Long-Term Health Effects of the Three Major Diets Under Self-Management with Advice, Yields High Adherence and Equal Weight Loss, but very different Long-Term Cardiovascular Health Effects as Measured by Myocardial Perfusion Imaging and Specific Markers of Inflammatory Coronary Artery Disease

Richard M Fleming
2018 Biomedical Journal of Scientific & Technical Research  
Obesity is caused by eating behaviours. Adherence to all diets has been extremely poor, thus, comparative data on health effects of different diets over periods of a year or more are limited. This study was designed to treat the root causes of obesity by modifying the eating behaviours and to compare the long-term (one year) cardiovascular health affects using three major diets under isocaloric conditions. Methods: 120 obese, otherwise healthy, adults were recruited including 63 men and 57
more » ... 63 men and 57 women with a mean age and BMI of 43.7 years and 42.4 respectively. Participants agreed to follow and self-manage diet with follow-up at six-week intervals to achieve 1500-1600 calorie intake of assigned diet type: low-to moderate-fat, lowered-carbohydrate, or vegan. Adherence, weight loss, changes in 14 cardiovascular lipids and coronary blood flow health risk indices were measured. Results: One-year body mass changes did not differ by diet (P>.999). Effect sizes (R, R2) were statistically significant for all indices. Coronary blood flow, R (CI95%) = .48 to .69, improved with low-to-moderate-fat and declined with lowered carbohydrate diets. Inflammatory factor Interleukin-6 (R = .51 to .71) increased with lowered carbohydrate and decreased with low-to-moderate-fat diets. Conclusion: One-year lowered-carbohydrate diet significantly increases cardiovascular risks, while a low-to-moderate-fat diet significantly reduces cardiovascular risk factors. Vegan diets were intermediate. Lowered-carbohydrate dieters were least inclined to continue dieting after conclusion of the study. Reductions in coronary blood flow reversed with appropriate dietary intervention. The major dietary effect on atherosclerotic coronary artery disease is inflammation and not weight loss.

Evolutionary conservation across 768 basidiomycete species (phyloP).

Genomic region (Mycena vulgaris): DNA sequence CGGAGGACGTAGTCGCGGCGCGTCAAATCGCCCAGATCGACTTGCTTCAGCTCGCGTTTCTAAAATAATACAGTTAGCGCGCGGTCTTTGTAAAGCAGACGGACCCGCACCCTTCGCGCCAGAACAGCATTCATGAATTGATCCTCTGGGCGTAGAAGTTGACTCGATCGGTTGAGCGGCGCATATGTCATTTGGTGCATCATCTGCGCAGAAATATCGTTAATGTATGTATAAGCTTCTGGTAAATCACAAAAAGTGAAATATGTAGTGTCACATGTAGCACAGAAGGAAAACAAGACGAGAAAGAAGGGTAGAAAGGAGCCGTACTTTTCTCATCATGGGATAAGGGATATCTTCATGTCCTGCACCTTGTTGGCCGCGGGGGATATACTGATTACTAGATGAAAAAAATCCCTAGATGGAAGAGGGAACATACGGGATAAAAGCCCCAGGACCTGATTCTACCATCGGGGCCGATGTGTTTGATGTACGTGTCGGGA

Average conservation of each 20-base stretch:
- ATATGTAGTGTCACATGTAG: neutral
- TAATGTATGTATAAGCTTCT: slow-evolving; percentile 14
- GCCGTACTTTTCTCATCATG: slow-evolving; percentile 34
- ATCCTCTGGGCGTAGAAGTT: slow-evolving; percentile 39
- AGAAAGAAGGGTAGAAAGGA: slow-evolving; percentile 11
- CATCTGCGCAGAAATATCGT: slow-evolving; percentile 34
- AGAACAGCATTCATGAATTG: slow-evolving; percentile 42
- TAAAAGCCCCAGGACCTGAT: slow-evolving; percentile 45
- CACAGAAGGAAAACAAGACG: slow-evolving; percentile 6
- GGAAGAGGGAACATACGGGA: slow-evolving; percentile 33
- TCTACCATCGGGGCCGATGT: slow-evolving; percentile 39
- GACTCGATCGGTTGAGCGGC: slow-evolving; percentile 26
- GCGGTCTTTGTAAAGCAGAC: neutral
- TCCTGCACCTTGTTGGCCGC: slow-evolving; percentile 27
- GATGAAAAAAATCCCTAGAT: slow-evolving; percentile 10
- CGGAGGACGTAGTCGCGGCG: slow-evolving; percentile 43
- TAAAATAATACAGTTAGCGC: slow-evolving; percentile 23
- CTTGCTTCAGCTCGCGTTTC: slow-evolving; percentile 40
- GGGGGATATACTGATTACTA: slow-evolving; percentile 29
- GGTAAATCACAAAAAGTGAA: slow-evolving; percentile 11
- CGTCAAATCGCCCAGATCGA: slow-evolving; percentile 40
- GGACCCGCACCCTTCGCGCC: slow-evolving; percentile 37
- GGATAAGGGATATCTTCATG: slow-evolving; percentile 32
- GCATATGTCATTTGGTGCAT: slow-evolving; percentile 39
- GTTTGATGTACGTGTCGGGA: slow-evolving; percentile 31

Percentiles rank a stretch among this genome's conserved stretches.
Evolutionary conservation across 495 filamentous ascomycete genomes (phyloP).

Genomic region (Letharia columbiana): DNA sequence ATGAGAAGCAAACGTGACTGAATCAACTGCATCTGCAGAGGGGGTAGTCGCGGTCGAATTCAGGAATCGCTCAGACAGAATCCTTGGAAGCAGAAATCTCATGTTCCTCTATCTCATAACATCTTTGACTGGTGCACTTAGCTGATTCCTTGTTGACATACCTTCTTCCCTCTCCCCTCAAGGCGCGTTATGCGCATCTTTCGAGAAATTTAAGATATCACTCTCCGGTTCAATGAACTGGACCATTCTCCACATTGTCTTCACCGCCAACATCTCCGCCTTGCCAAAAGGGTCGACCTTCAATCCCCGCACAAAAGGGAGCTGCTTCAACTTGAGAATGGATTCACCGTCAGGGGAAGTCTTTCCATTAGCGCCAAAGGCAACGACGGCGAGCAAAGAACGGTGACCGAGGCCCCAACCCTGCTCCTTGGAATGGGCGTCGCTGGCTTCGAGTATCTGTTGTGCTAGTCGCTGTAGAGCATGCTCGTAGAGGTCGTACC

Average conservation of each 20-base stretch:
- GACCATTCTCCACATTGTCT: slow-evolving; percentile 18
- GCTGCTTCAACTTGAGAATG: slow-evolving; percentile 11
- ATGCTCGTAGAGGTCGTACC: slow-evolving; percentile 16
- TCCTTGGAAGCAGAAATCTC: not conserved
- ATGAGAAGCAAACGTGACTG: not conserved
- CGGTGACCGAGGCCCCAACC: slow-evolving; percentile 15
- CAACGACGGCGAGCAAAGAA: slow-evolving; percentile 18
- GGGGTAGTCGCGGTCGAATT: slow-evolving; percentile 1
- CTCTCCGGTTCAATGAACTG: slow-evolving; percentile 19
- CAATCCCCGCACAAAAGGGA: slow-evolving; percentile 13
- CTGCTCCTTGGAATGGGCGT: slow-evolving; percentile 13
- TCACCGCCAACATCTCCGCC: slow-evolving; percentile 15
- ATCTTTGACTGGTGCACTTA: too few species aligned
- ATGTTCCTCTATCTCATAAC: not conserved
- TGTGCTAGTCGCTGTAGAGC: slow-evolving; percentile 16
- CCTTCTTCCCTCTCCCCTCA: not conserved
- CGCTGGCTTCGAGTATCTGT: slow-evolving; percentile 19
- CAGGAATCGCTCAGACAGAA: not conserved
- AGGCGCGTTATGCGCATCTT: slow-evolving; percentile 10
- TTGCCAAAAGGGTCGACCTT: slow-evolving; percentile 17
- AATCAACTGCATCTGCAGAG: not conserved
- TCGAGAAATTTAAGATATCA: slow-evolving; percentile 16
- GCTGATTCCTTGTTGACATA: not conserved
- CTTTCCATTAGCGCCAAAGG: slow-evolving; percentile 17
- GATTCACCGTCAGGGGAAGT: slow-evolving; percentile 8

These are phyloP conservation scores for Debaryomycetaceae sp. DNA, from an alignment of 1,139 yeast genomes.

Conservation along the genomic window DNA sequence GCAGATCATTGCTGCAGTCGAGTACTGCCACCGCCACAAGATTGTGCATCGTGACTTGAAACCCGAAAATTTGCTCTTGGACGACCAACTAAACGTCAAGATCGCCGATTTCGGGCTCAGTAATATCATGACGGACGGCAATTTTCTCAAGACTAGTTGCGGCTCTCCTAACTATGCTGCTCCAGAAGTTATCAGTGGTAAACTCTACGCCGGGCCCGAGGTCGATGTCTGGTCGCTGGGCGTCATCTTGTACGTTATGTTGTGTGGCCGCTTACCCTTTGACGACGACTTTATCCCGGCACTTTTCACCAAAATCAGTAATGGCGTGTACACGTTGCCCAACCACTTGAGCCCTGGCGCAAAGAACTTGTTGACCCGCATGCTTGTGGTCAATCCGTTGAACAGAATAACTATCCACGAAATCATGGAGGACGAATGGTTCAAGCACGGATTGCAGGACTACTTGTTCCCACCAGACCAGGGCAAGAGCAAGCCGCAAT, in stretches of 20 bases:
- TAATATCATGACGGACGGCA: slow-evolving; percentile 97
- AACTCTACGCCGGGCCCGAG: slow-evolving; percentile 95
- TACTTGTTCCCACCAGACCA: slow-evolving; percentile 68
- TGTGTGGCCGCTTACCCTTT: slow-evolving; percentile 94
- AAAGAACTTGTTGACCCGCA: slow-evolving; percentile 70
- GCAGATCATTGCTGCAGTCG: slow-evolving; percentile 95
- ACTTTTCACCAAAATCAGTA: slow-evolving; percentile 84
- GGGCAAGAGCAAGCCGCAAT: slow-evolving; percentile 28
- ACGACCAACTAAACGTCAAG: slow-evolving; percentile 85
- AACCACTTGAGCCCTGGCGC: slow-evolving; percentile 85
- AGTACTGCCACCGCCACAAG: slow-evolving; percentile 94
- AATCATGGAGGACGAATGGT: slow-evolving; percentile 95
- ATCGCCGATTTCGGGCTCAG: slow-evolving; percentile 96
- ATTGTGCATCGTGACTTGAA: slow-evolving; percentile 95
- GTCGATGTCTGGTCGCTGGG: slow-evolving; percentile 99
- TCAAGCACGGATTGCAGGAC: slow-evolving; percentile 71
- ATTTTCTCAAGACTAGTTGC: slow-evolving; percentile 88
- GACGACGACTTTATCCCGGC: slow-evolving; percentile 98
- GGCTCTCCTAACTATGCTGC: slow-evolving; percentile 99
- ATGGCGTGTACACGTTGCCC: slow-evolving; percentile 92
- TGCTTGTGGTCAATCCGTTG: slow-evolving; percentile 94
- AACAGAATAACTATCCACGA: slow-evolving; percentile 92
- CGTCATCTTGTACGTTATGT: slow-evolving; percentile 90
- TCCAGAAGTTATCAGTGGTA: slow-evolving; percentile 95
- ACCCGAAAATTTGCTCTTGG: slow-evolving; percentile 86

doi:10.26717/bjstr.2018.10.002006 fatcat:hg5sgeep6vg2pfmqlcbobfb3dq